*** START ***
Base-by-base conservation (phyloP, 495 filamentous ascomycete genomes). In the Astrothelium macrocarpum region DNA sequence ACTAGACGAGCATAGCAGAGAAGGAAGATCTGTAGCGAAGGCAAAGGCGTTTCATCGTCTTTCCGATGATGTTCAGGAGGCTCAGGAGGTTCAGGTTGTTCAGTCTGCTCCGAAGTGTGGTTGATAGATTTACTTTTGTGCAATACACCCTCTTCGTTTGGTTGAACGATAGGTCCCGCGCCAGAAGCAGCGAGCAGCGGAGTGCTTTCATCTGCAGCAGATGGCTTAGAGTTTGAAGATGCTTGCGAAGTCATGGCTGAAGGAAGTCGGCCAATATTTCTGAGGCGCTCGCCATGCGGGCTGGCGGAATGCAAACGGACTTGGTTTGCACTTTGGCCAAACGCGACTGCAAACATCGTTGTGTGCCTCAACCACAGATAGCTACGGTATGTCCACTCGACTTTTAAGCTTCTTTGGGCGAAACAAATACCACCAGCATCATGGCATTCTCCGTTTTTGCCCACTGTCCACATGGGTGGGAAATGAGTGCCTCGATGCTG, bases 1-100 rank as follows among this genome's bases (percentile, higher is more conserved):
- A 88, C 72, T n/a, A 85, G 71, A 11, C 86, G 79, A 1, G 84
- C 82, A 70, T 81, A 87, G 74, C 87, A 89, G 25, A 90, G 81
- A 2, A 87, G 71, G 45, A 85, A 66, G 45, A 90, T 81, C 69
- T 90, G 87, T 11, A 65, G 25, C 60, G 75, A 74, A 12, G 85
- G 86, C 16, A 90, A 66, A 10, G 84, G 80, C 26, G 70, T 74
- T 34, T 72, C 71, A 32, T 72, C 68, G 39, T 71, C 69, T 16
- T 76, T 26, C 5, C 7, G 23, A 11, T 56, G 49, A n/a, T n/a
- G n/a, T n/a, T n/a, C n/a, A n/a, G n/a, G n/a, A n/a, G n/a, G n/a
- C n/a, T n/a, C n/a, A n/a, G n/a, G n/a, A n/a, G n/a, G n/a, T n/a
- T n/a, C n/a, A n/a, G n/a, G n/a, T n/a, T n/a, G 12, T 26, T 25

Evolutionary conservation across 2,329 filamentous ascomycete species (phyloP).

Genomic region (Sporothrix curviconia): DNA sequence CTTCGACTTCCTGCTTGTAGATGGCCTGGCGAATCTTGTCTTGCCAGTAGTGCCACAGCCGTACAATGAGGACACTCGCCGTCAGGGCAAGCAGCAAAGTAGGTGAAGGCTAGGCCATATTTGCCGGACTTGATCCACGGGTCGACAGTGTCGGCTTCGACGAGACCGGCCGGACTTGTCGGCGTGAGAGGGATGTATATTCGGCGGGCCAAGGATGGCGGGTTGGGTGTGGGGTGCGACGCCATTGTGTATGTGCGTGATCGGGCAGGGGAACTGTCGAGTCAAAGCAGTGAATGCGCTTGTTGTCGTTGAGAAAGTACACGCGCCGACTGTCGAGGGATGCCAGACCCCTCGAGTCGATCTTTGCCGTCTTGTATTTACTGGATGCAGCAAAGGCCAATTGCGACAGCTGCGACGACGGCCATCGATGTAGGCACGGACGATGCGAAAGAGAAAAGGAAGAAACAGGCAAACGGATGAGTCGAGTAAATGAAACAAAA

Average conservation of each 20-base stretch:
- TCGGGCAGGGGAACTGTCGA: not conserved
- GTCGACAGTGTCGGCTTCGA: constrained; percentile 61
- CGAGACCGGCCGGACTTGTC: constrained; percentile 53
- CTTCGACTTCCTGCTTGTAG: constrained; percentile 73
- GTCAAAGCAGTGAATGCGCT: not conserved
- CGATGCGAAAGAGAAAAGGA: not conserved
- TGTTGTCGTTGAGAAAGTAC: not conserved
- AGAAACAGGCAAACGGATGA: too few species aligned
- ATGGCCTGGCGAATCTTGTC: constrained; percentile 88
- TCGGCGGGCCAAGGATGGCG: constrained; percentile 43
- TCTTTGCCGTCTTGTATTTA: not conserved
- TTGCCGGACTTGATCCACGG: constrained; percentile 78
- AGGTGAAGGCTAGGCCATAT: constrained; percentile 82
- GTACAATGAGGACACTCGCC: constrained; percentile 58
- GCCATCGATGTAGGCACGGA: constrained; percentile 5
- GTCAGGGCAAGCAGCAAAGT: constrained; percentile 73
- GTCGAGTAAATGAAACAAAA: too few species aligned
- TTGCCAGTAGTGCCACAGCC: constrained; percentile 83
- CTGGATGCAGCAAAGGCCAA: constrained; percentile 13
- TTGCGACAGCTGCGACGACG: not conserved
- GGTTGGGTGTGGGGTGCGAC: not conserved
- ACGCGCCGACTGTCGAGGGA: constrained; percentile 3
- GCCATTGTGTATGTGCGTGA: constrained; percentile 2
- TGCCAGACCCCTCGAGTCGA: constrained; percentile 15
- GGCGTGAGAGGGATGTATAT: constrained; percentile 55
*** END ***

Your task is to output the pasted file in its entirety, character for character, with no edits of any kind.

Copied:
Base-by-base conservation (phyloP, 495 filamentous ascomycete genomes). In the Astrothelium macrocarpum region DNA sequence ACTAGACGAGCATAGCAGAGAAGGAAGATCTGTAGCGAAGGCAAAGGCGTTTCATCGTCTTTCCGATGATGTTCAGGAGGCTCAGGAGGTTCAGGTTGTTCAGTCTGCTCCGAAGTGTGGTTGATAGATTTACTTTTGTGCAATACACCCTCTTCGTTTGGTTGAACGATAGGTCCCGCGCCAGAAGCAGCGAGCAGCGGAGTGCTTTCATCTGCAGCAGATGGCTTAGAGTTTGAAGATGCTTGCGAAGTCATGGCTGAAGGAAGTCGGCCAATATTTCTGAGGCGCTCGCCATGCGGGCTGGCGGAATGCAAACGGACTTGGTTTGCACTTTGGCCAAACGCGACTGCAAACATCGTTGTGTGCCTCAACCACAGATAGCTACGGTATGTCCACTCGACTTTTAAGCTTCTTTGGGCGAAACAAATACCACCAGCATCATGGCATTCTCCGTTTTTGCCCACTGTCCACATGGGTGGGAAATGAGTGCCTCGATGCTG, bases 1-100 rank as follows among this genome's bases (percentile, higher is more conserved):
- A 88, C 72, T n/a, A 85, G 71, A 11, C 86, G 79, A 1, G 84
- C 82, A 70, T 81, A 87, G 74, C 87, A 89, G 25, A 90, G 81
- A 2, A 87, G 71, G 45, A 85, A 66, G 45, A 90, T 81, C 69
- T 90, G 87, T 11, A 65, G 25, C 60, G 75, A 74, A 12, G 85
- G 86, C 16, A 90, A 66, A 10, G 84, G 80, C 26, G 70, T 74
- T 34, T 72, C 71, A 32, T 72, C 68, G 39, T 71, C 69, T 16
- T 76, T 26, C 5, C 7, G 23, A 11, T 56, G 49, A n/a, T n/a
- G n/a, T n/a, T n/a, C n/a, A n/a, G n/a, G n/a, A n/a, G n/a, G n/a
- C n/a, T n/a, C n/a, A n/a, G n/a, G n/a, A n/a, G n/a, G n/a, T n/a
- T n/a, C n/a, A n/a, G n/a, G n/a, T n/a, T n/a, G 12, T 26, T 25

Evolutionary conservation across 2,329 filamentous ascomycete species (phyloP).

Genomic region (Sporothrix curviconia): DNA sequence CTTCGACTTCCTGCTTGTAGATGGCCTGGCGAATCTTGTCTTGCCAGTAGTGCCACAGCCGTACAATGAGGACACTCGCCGTCAGGGCAAGCAGCAAAGTAGGTGAAGGCTAGGCCATATTTGCCGGACTTGATCCACGGGTCGACAGTGTCGGCTTCGACGAGACCGGCCGGACTTGTCGGCGTGAGAGGGATGTATATTCGGCGGGCCAAGGATGGCGGGTTGGGTGTGGGGTGCGACGCCATTGTGTATGTGCGTGATCGGGCAGGGGAACTGTCGAGTCAAAGCAGTGAATGCGCTTGTTGTCGTTGAGAAAGTACACGCGCCGACTGTCGAGGGATGCCAGACCCCTCGAGTCGATCTTTGCCGTCTTGTATTTACTGGATGCAGCAAAGGCCAATTGCGACAGCTGCGACGACGGCCATCGATGTAGGCACGGACGATGCGAAAGAGAAAAGGAAGAAACAGGCAAACGGATGAGTCGAGTAAATGAAACAAAA

Average conservation of each 20-base stretch:
- TCGGGCAGGGGAACTGTCGA: not conserved
- GTCGACAGTGTCGGCTTCGA: constrained; percentile 61
- CGAGACCGGCCGGACTTGTC: constrained; percentile 53
- CTTCGACTTCCTGCTTGTAG: constrained; percentile 73
- GTCAAAGCAGTGAATGCGCT: not conserved
- CGATGCGAAAGAGAAAAGGA: not conserved
- TGTTGTCGTTGAGAAAGTAC: not conserved
- AGAAACAGGCAAACGGATGA: too few species aligned
- ATGGCCTGGCGAATCTTGTC: constrained; percentile 88
- TCGGCGGGCCAAGGATGGCG: constrained; percentile 43
- TCTTTGCCGTCTTGTATTTA: not conserved
- TTGCCGGACTTGATCCACGG: constrained; percentile 78
- AGGTGAAGGCTAGGCCATAT: constrained; percentile 82
- GTACAATGAGGACACTCGCC: constrained; percentile 58
- GCCATCGATGTAGGCACGGA: constrained; percentile 5
- GTCAGGGCAAGCAGCAAAGT: constrained; percentile 73
- GTCGAGTAAATGAAACAAAA: too few species aligned
- TTGCCAGTAGTGCCACAGCC: constrained; percentile 83
- CTGGATGCAGCAAAGGCCAA: constrained; percentile 13
- TTGCGACAGCTGCGACGACG: not conserved
- GGTTGGGTGTGGGGTGCGAC: not conserved
- ACGCGCCGACTGTCGAGGGA: constrained; percentile 3
- GCCATTGTGTATGTGCGTGA: constrained; percentile 2
- TGCCAGACCCCTCGAGTCGA: constrained; percentile 15
- GGCGTGAGAGGGATGTATAT: constrained; percentile 55